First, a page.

Prosperity has always been upheld as the provider of national contentment. The jury is still out on that postulate. Are money and possessions what they are made out to be? Do they satisfy the deepest wish for peace and contentment? I hear a chorus of “Yes” as I write, supporting my own instinctive response. As a provider of security it is suspect. We either transfer our insecurities elsewhere or to a fear of loss of what we have - a fear greater than that of not having. The joy we get from the pleasures and comforts of wealth is momentary. It’s as transient as we are as physical beings. Certainly, the more we have, the more we can repeat these moments…until the caviar becomes boring. We marvel at each new experience and pleasure, until it becomes a routine, and then we move on to the next one, the next and the next in a form of dazed dancing. Kahneman calls this the aspiration treadmill.
We will gaze in awe at a moon landing, and only briefly glance at a rose, whose existence is even more miraculous. We get to a point where we appreciate our comforts only when sparing a thought for the have-nots. We try to sustain our happiness by assuming that others are miserable in their simple lives. We think that those who have more than we do must be happier. And we are caught in a spiral where the more we have the more we want.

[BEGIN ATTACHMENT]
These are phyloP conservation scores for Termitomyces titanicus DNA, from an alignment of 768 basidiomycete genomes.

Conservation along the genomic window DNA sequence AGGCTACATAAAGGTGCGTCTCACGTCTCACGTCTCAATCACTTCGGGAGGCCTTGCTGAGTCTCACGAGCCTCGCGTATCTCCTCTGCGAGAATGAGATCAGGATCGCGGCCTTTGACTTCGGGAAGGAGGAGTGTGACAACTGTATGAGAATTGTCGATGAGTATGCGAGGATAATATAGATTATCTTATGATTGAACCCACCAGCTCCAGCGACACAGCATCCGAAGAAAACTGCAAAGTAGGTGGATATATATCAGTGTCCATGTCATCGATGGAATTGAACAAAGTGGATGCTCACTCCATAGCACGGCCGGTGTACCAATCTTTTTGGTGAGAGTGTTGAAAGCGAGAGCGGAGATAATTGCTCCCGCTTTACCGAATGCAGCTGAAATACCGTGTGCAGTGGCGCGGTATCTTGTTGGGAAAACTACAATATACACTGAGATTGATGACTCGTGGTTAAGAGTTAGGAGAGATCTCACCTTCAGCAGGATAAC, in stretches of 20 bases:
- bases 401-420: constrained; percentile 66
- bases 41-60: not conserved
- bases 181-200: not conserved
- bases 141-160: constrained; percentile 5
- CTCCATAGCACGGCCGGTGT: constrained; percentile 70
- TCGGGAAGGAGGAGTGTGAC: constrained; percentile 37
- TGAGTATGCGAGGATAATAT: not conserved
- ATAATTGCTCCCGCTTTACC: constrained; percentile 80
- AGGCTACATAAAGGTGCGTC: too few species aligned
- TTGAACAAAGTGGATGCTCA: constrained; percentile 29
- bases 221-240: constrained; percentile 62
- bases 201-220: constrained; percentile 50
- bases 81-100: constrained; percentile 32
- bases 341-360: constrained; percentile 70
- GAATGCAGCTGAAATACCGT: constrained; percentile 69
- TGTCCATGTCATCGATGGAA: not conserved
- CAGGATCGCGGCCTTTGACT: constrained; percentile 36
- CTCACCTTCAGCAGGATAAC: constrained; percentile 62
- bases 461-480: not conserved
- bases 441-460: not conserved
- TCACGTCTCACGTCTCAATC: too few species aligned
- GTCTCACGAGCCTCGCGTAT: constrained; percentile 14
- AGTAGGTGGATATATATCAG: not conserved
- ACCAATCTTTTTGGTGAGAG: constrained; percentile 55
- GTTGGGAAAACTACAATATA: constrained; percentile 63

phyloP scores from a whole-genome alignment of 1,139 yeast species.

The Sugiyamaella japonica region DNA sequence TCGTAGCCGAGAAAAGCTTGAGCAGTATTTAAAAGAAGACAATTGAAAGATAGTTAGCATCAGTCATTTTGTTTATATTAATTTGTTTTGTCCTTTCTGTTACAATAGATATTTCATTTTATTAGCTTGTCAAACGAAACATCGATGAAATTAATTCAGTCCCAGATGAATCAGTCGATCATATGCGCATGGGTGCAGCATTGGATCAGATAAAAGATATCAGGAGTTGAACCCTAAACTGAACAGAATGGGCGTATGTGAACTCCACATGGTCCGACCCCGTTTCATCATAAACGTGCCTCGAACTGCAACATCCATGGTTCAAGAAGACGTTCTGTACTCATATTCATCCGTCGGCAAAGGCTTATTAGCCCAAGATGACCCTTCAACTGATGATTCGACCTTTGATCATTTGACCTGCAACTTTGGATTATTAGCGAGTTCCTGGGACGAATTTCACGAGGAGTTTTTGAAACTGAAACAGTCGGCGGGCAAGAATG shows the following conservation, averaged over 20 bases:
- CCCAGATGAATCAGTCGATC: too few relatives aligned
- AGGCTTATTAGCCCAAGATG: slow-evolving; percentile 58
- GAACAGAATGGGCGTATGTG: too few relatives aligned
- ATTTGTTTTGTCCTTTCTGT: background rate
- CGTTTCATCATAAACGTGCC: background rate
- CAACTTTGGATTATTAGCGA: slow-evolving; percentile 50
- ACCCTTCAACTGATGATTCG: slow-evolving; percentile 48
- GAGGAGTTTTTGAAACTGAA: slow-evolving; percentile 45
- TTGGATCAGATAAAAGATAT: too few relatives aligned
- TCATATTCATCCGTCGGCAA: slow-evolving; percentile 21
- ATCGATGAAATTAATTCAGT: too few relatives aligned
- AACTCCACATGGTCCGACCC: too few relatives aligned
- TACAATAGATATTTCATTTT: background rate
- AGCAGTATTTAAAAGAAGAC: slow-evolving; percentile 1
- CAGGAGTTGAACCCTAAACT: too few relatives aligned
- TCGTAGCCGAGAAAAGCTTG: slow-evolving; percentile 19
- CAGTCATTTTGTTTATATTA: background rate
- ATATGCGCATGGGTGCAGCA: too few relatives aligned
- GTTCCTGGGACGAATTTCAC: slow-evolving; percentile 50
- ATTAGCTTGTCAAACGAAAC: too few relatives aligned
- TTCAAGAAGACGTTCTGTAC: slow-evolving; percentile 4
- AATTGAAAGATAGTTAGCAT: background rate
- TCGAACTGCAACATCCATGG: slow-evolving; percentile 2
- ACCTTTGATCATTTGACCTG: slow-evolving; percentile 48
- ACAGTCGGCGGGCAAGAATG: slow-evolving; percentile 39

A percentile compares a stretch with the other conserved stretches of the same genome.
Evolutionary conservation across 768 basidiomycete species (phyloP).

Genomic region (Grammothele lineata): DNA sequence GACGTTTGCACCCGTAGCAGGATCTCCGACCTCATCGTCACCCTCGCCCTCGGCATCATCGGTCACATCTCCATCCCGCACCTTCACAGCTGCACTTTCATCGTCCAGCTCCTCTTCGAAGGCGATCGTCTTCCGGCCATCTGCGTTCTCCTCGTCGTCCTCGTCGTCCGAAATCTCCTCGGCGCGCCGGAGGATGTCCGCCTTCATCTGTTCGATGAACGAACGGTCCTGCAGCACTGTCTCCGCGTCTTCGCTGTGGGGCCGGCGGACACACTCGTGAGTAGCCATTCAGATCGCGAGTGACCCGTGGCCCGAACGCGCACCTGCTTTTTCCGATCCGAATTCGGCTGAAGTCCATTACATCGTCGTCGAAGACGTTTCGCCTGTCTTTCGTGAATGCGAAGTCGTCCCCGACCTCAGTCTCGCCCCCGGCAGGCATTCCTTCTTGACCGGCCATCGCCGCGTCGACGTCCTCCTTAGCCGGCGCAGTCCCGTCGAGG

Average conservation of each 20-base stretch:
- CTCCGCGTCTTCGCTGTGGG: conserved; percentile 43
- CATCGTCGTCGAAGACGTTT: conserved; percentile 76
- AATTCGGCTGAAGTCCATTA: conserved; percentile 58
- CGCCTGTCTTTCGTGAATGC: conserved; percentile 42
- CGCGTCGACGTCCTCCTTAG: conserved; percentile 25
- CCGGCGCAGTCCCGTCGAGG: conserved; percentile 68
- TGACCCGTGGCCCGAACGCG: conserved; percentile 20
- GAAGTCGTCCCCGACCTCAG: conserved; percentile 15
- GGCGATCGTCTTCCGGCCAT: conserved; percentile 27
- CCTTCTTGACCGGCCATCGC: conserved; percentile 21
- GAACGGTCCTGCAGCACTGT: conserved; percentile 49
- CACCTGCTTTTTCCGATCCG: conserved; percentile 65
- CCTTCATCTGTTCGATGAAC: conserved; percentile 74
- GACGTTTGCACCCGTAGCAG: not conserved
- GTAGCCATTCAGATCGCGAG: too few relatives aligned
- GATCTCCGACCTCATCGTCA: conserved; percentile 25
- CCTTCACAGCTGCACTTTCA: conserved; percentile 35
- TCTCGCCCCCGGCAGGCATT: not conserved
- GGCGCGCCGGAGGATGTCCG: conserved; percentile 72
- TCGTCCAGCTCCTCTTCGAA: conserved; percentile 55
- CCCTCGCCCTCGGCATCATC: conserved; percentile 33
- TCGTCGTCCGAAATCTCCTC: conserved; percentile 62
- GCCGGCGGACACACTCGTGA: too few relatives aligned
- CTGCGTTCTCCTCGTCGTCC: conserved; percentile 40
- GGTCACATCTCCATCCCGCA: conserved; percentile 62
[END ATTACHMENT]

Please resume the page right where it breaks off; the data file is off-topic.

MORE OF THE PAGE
Research has produced volumes of results showing that money is not the motivator or the provider of contentment it is thought to be. Any correlation between the two reveals on deeper reflection that money can be a means to achieve meaning. But according to Carl Jung, meaning only becomes meaningful when it helps us make a difference to other people’s lives.